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Oxford MS

Oxford, MS

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Oxford, located in northern central Mississippi, attracts visitors to the University of Mississippi, Rowan Oak and its historic town square. The town’s census population of 20,000 falls just short of the university’s student enrollment of approximately 21,000, so speaking of Oxford typically leads to conversation related to university events. Near campus is Rowan Oak, home of Nobel Prize winning author William Faulkner. Traveling tree-lined streets to the town’s scenic square, Oxford visitors experience the town’s distinctive historical look and feel.

Commonly regarded as the heart of Oxford, the University of Mississippi was founded in 1848 as Mississippi’s first public university. Nicknamed “Ole Miss” in 1897 as a result of a contest to name the college yearbook, the name subsequently became synonymous with the university. The campus’ rich history includes must-see antebellum buildings such as the Lyceum (first building constructed on campus) and the Y (second building constructed on campus and now home to Croft Institute for International Studies). The University of Mississippi Museum houses the David M. Robinson Collection of Greek and Roman Antiquities, as well as historical American artworks, southern folk art and a collection of antique scientific instruments. Lucky sports fans visiting the campus may be able to catch an Ole Miss Rebels game featuring one of over fifteen men’s and women’s athletic teams.

Literary enthusiasts will want to visit Oxford attraction Rowan Oak, historic home and grounds where William Faulkner lived and wrote. Located just a few blocks from the city square, visitors are welcome until sunset and walking tours are available. Admission to the grounds is free every day; admission to the house is free on Wednesdays (nominal admission fee on other days).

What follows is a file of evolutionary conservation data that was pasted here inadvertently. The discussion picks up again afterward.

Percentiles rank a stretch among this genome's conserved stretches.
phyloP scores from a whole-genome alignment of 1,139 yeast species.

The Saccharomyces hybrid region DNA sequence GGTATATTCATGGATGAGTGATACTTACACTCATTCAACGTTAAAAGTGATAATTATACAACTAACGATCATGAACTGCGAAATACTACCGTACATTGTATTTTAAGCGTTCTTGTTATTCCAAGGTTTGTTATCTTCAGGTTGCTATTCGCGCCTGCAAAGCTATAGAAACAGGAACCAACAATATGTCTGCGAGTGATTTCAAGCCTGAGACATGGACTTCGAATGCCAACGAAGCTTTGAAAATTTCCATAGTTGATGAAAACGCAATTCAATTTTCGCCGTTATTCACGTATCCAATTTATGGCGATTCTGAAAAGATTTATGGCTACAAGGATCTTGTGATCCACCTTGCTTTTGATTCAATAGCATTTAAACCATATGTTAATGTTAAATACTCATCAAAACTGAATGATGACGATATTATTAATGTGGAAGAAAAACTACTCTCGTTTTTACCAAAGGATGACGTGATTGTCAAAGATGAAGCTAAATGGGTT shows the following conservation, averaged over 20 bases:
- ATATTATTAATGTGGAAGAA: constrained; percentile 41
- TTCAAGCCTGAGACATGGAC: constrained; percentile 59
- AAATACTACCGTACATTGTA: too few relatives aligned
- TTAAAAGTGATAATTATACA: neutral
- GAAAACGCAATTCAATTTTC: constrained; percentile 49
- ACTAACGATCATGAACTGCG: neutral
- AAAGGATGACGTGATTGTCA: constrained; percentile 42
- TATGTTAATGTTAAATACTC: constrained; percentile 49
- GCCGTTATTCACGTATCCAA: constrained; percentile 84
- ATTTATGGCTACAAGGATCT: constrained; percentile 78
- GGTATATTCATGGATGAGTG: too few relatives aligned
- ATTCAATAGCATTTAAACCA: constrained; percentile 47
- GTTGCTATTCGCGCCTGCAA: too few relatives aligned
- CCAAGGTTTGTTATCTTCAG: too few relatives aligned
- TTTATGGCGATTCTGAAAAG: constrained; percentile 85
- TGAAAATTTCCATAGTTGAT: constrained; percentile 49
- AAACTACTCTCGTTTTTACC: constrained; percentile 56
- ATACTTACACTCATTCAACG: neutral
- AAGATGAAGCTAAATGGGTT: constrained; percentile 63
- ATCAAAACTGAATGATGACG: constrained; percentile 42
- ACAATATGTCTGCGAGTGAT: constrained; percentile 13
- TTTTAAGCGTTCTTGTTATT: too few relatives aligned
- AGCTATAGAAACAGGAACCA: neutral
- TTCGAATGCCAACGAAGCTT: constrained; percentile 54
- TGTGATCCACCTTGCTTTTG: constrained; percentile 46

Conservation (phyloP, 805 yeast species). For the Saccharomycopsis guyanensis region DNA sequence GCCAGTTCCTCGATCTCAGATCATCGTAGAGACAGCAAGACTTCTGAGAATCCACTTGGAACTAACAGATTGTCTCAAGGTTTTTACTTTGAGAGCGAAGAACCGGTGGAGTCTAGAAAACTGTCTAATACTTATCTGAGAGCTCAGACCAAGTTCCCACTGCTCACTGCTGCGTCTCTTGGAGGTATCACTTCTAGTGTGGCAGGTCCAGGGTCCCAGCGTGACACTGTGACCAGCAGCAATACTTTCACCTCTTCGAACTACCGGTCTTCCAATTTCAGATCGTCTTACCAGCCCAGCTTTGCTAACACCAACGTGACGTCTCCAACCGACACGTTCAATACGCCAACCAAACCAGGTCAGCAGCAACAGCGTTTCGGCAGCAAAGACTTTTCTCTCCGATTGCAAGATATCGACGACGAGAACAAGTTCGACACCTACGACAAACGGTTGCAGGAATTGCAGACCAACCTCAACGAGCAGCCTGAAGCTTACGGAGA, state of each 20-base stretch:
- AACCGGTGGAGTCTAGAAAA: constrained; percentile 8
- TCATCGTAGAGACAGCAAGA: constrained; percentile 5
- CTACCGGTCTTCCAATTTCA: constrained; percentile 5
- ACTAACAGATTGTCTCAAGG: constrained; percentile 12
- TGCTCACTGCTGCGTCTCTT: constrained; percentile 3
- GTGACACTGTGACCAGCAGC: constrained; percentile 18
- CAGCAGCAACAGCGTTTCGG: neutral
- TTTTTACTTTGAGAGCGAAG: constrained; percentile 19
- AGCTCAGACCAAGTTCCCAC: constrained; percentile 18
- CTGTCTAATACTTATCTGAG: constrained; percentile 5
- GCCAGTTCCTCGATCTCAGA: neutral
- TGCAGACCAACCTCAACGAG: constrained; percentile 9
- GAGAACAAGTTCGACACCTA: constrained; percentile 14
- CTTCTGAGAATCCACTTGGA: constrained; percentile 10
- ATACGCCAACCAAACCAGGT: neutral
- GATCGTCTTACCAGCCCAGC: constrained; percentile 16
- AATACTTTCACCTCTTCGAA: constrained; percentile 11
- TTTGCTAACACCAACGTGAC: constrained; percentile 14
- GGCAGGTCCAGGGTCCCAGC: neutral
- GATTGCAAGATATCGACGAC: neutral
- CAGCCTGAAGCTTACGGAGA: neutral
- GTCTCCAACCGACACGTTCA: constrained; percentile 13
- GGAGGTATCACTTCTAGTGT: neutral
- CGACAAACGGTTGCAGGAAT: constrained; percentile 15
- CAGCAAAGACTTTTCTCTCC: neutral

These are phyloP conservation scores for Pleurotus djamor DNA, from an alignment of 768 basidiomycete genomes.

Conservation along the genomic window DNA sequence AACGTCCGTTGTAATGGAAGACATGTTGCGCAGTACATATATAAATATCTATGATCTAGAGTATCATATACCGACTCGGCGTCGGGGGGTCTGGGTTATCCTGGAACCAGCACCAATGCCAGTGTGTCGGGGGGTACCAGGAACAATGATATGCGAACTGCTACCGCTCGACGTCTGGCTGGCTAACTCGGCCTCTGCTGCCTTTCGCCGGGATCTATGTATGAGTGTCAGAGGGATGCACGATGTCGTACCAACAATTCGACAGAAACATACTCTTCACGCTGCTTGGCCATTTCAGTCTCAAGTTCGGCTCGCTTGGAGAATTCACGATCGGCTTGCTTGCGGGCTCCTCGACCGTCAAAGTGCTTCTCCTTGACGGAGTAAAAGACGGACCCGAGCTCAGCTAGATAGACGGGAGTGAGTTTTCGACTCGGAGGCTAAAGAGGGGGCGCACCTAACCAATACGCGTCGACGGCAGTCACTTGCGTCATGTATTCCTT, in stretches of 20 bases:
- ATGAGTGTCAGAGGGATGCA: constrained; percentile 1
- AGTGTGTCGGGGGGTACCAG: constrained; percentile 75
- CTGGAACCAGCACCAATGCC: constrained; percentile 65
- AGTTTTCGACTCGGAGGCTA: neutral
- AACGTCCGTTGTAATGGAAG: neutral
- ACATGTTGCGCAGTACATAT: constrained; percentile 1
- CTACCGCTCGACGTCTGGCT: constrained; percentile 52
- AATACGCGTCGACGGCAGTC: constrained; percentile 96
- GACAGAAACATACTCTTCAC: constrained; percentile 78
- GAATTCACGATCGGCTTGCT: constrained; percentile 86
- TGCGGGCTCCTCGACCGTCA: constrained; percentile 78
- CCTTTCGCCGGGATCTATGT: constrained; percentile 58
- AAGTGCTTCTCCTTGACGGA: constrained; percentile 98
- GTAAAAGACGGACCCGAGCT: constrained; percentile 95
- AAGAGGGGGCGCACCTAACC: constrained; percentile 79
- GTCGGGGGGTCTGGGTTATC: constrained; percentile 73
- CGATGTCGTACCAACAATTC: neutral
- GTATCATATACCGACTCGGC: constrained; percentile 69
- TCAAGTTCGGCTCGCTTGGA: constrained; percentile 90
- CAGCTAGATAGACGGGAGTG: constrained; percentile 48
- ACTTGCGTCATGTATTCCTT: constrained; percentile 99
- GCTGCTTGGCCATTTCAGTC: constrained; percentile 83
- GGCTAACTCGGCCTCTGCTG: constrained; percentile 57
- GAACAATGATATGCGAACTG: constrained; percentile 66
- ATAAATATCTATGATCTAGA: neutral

In the heart of the city sits the Courthouse, an Oxford attraction where visitors can browse and imagine its former glory in antebellum days. Any visit to the square should include stops in locally owned and operated establishments, including its legendary restaurants. One of the square’s best-known restaurants is City Grocery, famous for upscale dining and its New Orleans’ style menu. Ajax Diner, serving soul food with funky atmosphere, offers casual dining with menu favorites such as chicken and dumplings, Mattie's Mom's Meatloaf, Fried Oyster Poboy and fried pickles. Visitors will not find chain stores and restaurants on the square; those sit on Oxford’s fringes, so those looking for local flavors will find it downtown.

Oxford’s city parks draw those looking for outdoor space. Avent Park, located 10 minutes east of the university, has facilities that include a walking trail, lighted tennis courts and a pavilion with picnic tables. FNC Park, located northwest of Ole Miss, is a 75-acre sports complex with a BMX bike park, a walking track and a swimming pool.

Oxford visitors looking for an interesting shopping experience can visit The Mustard Seed Antique Emporium, a multi-dealer antique store specializing in furnishings and clothing, or the Depot Antique Mall, a 9,600 square foot multi-dealer antique store with Persian rugs, World War II era collectibles, jewelry and stained glass items.

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